By Joshua M Hicks (@jhicks042)
The NFL and the advancement of social justice really do not mix well when it comes to employment opportunities. For instance, we’ve all witnessed the controversies with Colin Kaepernick and his current status with the league.
For another instance, this year’s “Black Monday” in the NFL brought light upon an important issue that we often times overlook but is in urgent need of change: the diversity among coaches and more specifically, the lack of diversity, within the league.
In 2003, NFL created the Rooney Rule policy in 2003 to spur equal opportunities for coaches of all backgrounds by requiring front offices throughout the league to look at non-traditional candidates for new coaching positions. However, the Rooney Rule only guarantees access to interviews, not official employment.
This off-season alone shows that we might have to make additional edits to the rule, because lack of representation across the league’s coaching fraternity is becoming more prevalent than ever. Entering this season, there were seven African-American coaches. Since the season’s end five of them were fired from their positions with two of the coaches being let go less than two years into their term (Steve Wilks, Vance Joseph).
Only two African-American coaches remain in the NFL (Pittsburgh’s Mike Tomlin and the Los Angeles Chargers’ Anthony Lynn). Of the eight teams that were looking for to employ new head coaches this off-season, six of those teams filled their head coaching vacancies with white coaches and among those hires a couple of them had horrible track records within their coaching careers, others had pretty much no record as a head coach.
Of the 30 head coaches in the entire NFL, only three (Lynn, Tomlin and Ron Rivera), are men of color. Two coaching positions remain with the Dolphins and Cincinnati Bengals still in the process of filling their coaching vacancies but both franchises have been widely reported to have their next coaches lined up with assistants who are still working with their current team. Cincinnati will likely hire the LA Rams’ offensive coordinator Zac Taylor, a white man who’s never been a head coach at any level, while the Dolphins have reportedly targeted New England defensive coordinator Brian Flores, who would become the fourth coach of color in the league entering the 2019 season.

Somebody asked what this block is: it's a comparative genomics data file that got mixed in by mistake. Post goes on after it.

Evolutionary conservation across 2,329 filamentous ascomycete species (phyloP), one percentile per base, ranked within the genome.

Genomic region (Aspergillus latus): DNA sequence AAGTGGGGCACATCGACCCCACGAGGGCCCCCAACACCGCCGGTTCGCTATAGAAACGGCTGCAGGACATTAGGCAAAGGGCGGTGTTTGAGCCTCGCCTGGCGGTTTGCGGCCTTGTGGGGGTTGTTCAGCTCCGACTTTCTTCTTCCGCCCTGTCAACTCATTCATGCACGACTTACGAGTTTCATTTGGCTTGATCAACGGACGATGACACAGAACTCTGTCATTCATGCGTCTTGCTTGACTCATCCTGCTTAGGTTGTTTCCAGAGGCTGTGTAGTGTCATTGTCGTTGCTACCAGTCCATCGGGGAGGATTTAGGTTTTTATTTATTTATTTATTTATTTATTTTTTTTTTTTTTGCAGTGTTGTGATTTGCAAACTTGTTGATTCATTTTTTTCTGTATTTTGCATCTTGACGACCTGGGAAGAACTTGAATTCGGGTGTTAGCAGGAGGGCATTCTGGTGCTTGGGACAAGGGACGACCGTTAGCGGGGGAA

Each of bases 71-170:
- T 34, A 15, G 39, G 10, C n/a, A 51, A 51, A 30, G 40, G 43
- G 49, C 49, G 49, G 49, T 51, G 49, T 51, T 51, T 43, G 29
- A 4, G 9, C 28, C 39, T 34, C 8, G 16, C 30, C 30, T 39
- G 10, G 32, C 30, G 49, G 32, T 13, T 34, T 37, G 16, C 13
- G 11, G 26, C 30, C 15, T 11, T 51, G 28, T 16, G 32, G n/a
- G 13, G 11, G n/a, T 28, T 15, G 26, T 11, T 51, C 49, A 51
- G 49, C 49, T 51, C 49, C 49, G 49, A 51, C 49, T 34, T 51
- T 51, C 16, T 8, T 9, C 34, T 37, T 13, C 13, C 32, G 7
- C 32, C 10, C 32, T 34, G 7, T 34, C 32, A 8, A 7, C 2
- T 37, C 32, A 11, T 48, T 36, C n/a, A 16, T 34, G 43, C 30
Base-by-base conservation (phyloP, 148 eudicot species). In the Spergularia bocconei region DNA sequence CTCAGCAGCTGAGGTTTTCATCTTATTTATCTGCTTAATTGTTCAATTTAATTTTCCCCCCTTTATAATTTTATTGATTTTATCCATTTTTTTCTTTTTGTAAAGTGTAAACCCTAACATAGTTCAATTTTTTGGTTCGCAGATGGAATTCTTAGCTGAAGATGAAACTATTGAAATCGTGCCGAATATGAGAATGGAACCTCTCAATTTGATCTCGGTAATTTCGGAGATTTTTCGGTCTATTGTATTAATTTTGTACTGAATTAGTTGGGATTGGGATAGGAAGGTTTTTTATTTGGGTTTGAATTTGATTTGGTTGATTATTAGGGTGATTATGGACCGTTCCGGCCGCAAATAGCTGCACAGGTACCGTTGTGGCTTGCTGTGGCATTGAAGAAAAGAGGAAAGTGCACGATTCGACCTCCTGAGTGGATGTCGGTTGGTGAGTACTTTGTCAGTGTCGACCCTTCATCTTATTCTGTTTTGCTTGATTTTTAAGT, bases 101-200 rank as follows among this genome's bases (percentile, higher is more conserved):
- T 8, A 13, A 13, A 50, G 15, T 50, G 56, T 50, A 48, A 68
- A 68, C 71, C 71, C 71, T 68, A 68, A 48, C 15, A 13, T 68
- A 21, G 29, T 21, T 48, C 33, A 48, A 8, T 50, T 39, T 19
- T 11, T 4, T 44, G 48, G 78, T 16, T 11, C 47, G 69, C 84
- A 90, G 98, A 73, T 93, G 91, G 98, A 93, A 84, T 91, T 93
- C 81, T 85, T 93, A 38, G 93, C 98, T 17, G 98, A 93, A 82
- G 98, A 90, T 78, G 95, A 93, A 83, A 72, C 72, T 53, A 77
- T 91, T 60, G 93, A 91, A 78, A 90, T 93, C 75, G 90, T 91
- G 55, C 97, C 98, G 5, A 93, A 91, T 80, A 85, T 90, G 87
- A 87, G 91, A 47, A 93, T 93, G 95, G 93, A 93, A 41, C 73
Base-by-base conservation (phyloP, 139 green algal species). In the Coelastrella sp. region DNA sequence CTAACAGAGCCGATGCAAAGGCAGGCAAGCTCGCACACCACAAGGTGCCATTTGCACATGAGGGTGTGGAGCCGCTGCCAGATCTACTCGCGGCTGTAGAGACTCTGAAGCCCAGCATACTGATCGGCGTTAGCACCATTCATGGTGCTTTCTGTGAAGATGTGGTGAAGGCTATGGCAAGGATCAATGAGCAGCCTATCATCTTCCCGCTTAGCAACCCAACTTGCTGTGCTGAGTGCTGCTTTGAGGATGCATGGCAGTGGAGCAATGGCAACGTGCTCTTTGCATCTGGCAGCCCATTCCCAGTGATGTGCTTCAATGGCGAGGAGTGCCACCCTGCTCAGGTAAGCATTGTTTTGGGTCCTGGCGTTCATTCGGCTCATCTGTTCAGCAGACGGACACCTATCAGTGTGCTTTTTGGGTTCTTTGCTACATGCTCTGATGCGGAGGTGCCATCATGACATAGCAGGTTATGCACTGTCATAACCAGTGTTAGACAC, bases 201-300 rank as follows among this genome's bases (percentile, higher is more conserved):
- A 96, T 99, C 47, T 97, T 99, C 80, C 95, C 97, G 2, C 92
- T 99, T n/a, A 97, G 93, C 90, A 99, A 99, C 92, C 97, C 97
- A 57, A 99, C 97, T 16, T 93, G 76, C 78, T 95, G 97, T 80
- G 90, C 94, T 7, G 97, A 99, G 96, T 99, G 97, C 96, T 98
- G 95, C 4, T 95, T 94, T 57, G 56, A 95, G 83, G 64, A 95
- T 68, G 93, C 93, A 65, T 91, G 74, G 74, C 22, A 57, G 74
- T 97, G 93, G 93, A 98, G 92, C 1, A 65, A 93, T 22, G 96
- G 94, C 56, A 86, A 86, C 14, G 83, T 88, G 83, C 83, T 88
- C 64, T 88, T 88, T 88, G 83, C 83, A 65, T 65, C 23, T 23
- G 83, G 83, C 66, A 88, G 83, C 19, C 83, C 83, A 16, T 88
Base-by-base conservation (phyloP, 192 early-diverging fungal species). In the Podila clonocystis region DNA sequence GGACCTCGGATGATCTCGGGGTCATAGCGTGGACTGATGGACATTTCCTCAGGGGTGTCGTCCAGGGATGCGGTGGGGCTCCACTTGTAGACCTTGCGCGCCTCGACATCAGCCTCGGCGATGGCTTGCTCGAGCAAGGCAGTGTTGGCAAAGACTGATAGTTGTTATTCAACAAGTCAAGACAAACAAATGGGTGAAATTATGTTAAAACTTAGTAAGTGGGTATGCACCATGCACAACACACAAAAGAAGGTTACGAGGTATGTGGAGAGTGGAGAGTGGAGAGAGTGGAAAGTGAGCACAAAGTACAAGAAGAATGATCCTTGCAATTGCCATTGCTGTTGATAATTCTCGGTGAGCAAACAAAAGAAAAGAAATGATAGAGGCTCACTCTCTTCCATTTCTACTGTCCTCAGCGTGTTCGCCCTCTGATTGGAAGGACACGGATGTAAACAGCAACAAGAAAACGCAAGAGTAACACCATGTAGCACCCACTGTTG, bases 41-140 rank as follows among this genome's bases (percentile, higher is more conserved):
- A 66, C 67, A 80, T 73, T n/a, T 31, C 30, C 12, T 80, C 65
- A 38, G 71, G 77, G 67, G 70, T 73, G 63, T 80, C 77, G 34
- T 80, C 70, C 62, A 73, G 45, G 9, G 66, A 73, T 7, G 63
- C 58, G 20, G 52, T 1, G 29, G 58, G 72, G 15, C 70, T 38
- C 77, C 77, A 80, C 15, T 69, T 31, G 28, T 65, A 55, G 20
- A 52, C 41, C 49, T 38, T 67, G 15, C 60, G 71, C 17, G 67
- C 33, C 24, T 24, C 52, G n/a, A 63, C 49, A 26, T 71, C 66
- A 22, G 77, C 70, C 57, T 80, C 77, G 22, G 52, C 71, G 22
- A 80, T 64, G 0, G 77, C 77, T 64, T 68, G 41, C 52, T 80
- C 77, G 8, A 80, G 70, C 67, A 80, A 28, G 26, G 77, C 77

Only 10 of the league’s offensive and defensive coordinators are men of color, and two of them are on recent hire Bruce Arians’ staff in Tampa Bay — former league QB Byron Leftwich is the Buccaneers’ offensive coordinator and the recently fired Todd Bowles is defensive coordinator.
According to the Pasadena Journal, which quoted Jim Trotter of the NFL Network, upon Commissioner Goodell’s hiring in 2006, there were seven minority coaches and four minority general managers. Today there are three minority HCs and one minority general manager after the retirement of Ravens’ general manager Ozzie Newsome. We also cannot dismiss the fact that we have no minority representation in ownership within the NFL and what that means to hiring throughout each level of each franchise in professional football.
Clearly, there is a diversity issue within the league, and the league knows it. Dale Hansen, sports anchor at WFAA in Dallas, highlighted this issue during a recent editorial and refreshingly for a white man in media he acknowledged that many of his career opportunities have come because of white, male privilege.
“Kingsbury fits all the criteria to be a head coach in the NFL. He’s an offensive genius, he’s young and he’s white – and not necessarily in that order,” Hansen said. “Getting fired at one place and getting another chance isn’t the problem, but young, talented coaches of color not getting the chance, that’s a huge problem.”
New Arizona Cardinals head coach Kliff Kingsbury was fired from his alma mater, Texas Tech, after compiling a 35-40 record and making just three bowl appearances in six seasons — a week later, he signed on as the offensive coordinator for USC.
Kingsbury likely didn’t even move into his on-campus office before he got hired to replace Wilks who didn’t get a full year to implement anything in Phoenix. If Kingsbury was hired on as Wilks’ offensive coordinator that would seem to make more sense, it would have allowed Arizona to be taken seriously both as a place where coaches of color can thrive and as a place that’ll take a chance on potentially gifted offensive minds, but with a black coach in the mix it seems most NFL franchises can only do one or the other, regardless of how Wilks was stuck with one of the worst put-together rosters in the league.
Its likely that no matter how little the Cards’ roster improves in 2019 that Kingsbury will be afforded the second season that avoided Wilks.
In a league that counts about 70 percent of its rosters as African American, it is embarrassing and shameful how low a percentage of its teachers of the game can share in the same background of its current and future players.
I remember watching Super Bowl XLI, the last Super Bowl appearance that featured my hometown Chicago Bears, against Peyton Manning’s Indianapolis Colts. Lovie Smith was the head coach of the Bears and the great Tony Dungy was the shot caller for the Colts.
Even though the Bears lost, I still considered that game as one of the best Super Bowls ever witnessed, simply because it was a historical game. It was a game that featured two black head coaches on the biggest stage, something that was never done before until that 2006 season.
Since then, I have not seen many black coaches set up for success like that and it doesn’t look like many others are being set up for the future. It is time to change the league’s narrative, not just in coaching, but management and ownership as well.
Joshua M. Hicks is the lead columnist of WARR